What's more, golfers who shoot lights-out after their mini-lesson might just end up scheduling a real lesson with the pro, generating the sort of revenue both the pro and the facility are looking for.
Now, without having first-hand expertise in running a golf course, I have a feeling this isn't really feasible at any but the highest-end, biggest-staffed clubs. A couple such clubs that I have visited indeed do encourage their pros to chat and advise members about to head out for their rounds. Having that authority figure out among the golfers adds energy to the scene and heightens the whole experience.
Smaller-budget courses, naturally, have fewer staffers, and the staffers who do exist are often swamped with issues that keep them in the shop all day. In these cases, both employee and customer lose out. The pro doesn't get to do the work of actually teaching people to play better golf, and the customer misses out on that on-the-range interaction that will endear him or her to the pro and, by extension, the facility.
Is there room for compromise here? Could public and resort course pros hold "outdoor office hours" a couple times per week, where they would separate themselves from the check-in counter for a bit and roam the practice facility, glad-handing with golfers and salving swings?
How to make your range sessions worthwhile
Do you feel like you're merely treading water - or worse - in your range sessions? I asked top golf instructor Andrew Rice, a member of the GolfPass faculty of teachers, for his thoughts on the subject of practice. Keep these in mind the next time you head to the range, and you might just start making real, permanent improvement.
What do golfers need to be careful of when going to the range if there’s no pro or instructor around?
Andrew Rice: Be wary of only working on your golf swing! Each practice should include some swing work, but also a segment for skill development and some time dedicated to executing result oriented shots.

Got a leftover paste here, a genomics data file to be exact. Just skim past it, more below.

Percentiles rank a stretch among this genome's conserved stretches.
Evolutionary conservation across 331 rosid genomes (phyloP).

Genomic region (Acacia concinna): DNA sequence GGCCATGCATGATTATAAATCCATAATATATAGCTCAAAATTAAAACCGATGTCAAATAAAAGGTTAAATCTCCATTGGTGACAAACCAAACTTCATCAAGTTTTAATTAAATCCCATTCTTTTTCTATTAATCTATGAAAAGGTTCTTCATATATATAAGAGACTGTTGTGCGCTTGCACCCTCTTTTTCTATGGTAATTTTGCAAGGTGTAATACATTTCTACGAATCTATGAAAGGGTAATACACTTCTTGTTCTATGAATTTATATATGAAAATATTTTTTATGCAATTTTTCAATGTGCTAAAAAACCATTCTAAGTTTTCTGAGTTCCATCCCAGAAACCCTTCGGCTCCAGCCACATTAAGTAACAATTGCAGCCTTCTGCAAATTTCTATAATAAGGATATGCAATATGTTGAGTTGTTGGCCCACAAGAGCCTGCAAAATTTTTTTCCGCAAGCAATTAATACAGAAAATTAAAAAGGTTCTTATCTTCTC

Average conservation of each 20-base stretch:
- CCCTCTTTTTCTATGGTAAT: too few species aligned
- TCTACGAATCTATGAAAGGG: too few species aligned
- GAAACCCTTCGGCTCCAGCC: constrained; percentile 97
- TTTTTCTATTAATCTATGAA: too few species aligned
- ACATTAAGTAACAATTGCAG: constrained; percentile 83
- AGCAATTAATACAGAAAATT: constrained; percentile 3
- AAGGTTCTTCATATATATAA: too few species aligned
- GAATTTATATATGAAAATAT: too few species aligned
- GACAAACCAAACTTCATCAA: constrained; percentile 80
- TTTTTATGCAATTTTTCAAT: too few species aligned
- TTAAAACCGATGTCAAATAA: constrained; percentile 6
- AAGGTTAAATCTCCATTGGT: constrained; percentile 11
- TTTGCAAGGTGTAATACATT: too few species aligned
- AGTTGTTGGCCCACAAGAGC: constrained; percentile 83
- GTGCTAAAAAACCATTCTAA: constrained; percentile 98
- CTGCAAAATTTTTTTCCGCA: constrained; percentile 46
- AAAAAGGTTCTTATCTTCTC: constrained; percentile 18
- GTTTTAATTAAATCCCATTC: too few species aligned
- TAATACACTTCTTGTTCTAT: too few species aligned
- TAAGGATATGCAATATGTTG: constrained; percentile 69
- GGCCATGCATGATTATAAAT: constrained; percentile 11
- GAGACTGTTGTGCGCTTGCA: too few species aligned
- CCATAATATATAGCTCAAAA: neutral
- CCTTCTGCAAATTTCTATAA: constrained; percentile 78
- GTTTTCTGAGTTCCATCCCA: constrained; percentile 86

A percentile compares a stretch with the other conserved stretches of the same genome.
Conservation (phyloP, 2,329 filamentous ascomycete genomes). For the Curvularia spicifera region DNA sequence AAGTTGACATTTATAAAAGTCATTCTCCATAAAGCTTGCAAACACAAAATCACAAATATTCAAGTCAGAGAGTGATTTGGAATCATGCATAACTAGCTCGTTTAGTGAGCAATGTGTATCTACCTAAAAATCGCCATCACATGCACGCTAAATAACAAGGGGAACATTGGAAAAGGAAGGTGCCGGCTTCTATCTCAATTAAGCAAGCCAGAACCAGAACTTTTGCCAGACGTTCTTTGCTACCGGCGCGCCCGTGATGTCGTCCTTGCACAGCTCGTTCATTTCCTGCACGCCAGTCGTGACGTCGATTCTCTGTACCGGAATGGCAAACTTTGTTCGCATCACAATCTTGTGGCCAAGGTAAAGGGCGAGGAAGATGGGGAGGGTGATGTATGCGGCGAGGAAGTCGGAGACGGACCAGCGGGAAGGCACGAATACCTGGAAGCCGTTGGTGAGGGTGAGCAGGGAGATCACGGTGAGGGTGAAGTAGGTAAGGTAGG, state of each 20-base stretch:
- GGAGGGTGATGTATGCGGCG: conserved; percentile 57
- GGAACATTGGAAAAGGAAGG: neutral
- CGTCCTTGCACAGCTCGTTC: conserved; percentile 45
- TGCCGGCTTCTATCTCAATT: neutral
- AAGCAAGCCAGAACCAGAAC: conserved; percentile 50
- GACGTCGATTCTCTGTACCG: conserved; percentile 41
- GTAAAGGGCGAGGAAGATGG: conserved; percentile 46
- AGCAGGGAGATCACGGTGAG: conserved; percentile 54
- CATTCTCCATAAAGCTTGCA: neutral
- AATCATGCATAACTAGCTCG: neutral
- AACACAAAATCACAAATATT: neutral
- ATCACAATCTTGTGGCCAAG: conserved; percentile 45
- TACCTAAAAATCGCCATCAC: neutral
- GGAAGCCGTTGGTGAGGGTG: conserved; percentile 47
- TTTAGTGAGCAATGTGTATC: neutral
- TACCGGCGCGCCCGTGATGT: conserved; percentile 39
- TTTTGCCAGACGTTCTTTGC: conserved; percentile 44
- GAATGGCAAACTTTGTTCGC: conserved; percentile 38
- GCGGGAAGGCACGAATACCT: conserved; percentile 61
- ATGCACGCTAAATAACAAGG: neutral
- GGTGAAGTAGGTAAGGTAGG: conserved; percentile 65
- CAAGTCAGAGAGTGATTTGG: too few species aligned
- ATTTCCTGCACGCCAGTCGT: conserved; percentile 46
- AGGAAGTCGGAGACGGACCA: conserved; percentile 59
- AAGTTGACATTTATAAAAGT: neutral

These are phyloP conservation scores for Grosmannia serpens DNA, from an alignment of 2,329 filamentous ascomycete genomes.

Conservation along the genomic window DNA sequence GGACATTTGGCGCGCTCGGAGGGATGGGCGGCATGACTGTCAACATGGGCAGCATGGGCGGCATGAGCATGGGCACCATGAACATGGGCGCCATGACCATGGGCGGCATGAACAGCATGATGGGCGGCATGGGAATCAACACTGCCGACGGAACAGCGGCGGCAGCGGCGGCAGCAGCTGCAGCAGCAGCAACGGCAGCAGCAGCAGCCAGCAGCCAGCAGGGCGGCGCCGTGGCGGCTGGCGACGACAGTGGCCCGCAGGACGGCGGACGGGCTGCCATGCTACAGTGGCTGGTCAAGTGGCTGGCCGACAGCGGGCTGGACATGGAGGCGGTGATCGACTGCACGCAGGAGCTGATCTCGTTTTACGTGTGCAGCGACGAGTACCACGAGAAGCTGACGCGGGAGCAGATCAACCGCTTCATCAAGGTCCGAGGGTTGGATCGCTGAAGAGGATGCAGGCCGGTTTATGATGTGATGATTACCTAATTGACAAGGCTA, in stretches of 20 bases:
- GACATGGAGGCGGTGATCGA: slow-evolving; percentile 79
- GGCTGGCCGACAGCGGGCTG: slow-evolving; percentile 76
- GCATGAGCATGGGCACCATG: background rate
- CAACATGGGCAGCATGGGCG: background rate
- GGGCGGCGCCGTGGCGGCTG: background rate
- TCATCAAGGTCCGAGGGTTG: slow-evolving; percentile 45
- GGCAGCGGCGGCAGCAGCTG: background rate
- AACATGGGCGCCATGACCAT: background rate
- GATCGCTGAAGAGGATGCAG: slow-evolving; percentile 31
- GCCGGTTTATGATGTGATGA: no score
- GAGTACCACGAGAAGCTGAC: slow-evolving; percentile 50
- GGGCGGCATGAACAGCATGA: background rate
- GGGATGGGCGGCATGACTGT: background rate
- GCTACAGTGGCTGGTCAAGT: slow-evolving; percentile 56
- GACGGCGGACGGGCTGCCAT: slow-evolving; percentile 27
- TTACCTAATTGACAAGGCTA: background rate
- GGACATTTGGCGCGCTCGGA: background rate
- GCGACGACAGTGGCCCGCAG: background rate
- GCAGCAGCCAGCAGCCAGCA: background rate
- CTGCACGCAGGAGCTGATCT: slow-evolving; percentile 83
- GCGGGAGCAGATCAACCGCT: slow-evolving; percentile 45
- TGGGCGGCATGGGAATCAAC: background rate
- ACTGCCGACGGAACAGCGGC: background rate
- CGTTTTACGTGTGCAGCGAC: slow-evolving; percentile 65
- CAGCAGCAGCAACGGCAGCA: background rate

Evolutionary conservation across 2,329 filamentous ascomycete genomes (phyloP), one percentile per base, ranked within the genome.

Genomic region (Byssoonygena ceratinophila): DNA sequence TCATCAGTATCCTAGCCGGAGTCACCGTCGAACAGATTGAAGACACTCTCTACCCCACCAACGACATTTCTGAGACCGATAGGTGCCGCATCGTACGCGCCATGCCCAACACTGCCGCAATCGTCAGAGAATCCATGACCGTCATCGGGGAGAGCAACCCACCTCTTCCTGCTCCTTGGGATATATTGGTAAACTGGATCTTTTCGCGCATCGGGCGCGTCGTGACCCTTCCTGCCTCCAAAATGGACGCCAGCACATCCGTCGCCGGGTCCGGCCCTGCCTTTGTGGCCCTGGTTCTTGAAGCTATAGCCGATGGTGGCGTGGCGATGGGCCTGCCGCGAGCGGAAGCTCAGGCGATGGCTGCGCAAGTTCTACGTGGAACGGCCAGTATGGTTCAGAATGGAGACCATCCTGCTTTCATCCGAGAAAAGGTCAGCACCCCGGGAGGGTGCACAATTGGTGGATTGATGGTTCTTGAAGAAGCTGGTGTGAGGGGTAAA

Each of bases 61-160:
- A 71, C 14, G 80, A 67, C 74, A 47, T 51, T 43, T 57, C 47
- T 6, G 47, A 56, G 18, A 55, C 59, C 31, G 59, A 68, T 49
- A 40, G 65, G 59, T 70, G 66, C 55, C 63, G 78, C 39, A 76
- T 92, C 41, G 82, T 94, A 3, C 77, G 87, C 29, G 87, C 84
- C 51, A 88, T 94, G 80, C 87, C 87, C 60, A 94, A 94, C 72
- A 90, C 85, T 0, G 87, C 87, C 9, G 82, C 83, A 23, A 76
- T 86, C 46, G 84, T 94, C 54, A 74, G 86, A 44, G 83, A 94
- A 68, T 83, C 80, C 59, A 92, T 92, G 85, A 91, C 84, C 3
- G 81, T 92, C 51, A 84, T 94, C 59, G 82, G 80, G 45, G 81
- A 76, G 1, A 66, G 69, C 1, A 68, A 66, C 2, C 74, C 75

What should golfers do if they feel themselves getting frustrated on the range?
A.R.: Step away. Go and chip and pitch for awhile and then adjust their expectations. Frustration occurs when expectation does not align with reality!
What about quantity vs. quality? When might it be beneficial to hit a bunch of range balls in a session, and when might it be preferable to hit just a few?
A.R.: The key when practicing is engagement. If you can remain fully engaged for a few hours then have at it. Most often I would encourage shorter or more segmented practice sessions to stimulate engagement.
You sing the praises of the 9-Ball Drill (hit 9 different shots with one club: high, medium and low draws, fades and straight shots). What do you like about it?
A.R.: Every shot is different and the golfer simply must be engaged and 'into' what they're trying to achieve.
What are the best cheap-and-cheerful range aids?
A.R.: Best teaching aid on the planet is an alignment rod! So many weird and wonderful uses.
(If you're interested in learning more from Andrew and several more of the world's top golf instructors, make sure you sign up for GolfPass so you can access all their videos.)